This isn’t a story only about good intentions. The company stands to benefit, too.
Steve Jobs' legacy at Apple doesn't include much of an environmental commitment: In environmental rankings, technology companies like IBM, Dell, and Hewlett-Packard have outperformed Apple for years. But under Jobs' successor Tim Cook, the company appears poised to become one of the greenest large companies in the world.
Last week, Apple won approval from North Carolina to build a solar farm on the site of one of its newest data center, then announced that it would include an additional solar farm on the site. The company also plans to install a hydrogen-powered fuel cell, a type of clean energy technology that only utility companies use at the scale Apple is envisioning. These on-site clean energy projects will cover three-fifths of the center’s power needs, the company predicts. The rest of its power will come from renewable energy projects elsewhere.
As companies like Apple build data centers all over the world, it’s vital that they consider how they’ll provide power to these electricity-sucking monsters. “If the cloud were a country, it would have the fifth-largest electricity demand in the world,” Greenpeace wrote in a report last month. And that demand is still growing: from 2005 to 2010, energy used by data centers across the world increased by more than 50 percent.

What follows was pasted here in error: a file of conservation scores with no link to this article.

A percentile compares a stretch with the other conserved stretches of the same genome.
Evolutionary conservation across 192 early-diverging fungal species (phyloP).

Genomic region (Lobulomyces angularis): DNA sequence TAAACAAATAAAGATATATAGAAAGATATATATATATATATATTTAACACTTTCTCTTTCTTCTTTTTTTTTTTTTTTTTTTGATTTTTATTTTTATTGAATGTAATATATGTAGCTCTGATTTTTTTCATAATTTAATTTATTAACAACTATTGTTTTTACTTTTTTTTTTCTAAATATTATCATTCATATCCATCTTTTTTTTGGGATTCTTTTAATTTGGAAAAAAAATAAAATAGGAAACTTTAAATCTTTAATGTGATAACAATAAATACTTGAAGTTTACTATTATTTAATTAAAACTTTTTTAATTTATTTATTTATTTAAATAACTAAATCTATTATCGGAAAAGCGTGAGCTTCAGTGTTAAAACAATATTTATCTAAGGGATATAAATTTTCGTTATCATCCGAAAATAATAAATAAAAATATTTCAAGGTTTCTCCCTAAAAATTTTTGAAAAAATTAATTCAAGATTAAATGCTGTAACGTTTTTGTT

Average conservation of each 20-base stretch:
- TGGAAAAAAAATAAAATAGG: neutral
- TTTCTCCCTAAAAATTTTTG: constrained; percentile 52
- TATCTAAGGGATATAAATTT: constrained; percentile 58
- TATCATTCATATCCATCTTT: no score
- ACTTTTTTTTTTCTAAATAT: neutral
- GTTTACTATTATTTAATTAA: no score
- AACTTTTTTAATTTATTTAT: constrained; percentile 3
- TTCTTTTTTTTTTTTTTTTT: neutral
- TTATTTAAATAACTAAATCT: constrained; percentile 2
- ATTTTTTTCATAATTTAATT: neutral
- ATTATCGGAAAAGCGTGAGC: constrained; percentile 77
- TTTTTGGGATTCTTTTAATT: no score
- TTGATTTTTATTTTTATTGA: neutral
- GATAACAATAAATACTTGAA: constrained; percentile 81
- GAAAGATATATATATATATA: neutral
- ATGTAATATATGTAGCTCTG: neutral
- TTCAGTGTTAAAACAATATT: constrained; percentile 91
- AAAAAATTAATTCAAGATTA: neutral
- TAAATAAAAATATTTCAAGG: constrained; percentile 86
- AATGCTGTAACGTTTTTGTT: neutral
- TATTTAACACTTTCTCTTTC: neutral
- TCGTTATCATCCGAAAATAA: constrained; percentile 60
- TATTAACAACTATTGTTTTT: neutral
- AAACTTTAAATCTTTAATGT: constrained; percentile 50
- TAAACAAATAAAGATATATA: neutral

Although Apple and companies like it have bragged about the energy-efficiency of their data centers for years, Greenpeace argues that even energy-efficient centers can use huge amounts of dirty energy. In its report, the group dinged Apple in particular for relying on power that comes from coal and nuclear plants.
Apple’s new solar farms help address the concerns of groups like Greenpeace. But this isn’t a story only about good intentions. Duke Energy, the utility that provides power to North Carolina, and the state’s economic development team worked for years to lure Apple to the area with promises of cheap energy—cheaper than the cheap, coal-fired rates that most consumers pay. Duke has its own incentive to add renewable power to the grid: Under state law, the company must source one-eighth of its power from renewable sources by 2021. Apple won’t necessarily consume all the power it produces: It will sell power from its solar projects back to the utility, The News & Observer has reported. The company also stands to receive a bonus payment for adding renewable power to the grid Duke oversees.
No matter why companies like Apple are adding green power to the grid, the end result is better than the status quo, where coal powers our ability to access documents, photos, and music wherever we happen to be. As more data centers are built, technology companies must be as willing to imagine a new future for energy as they are for information.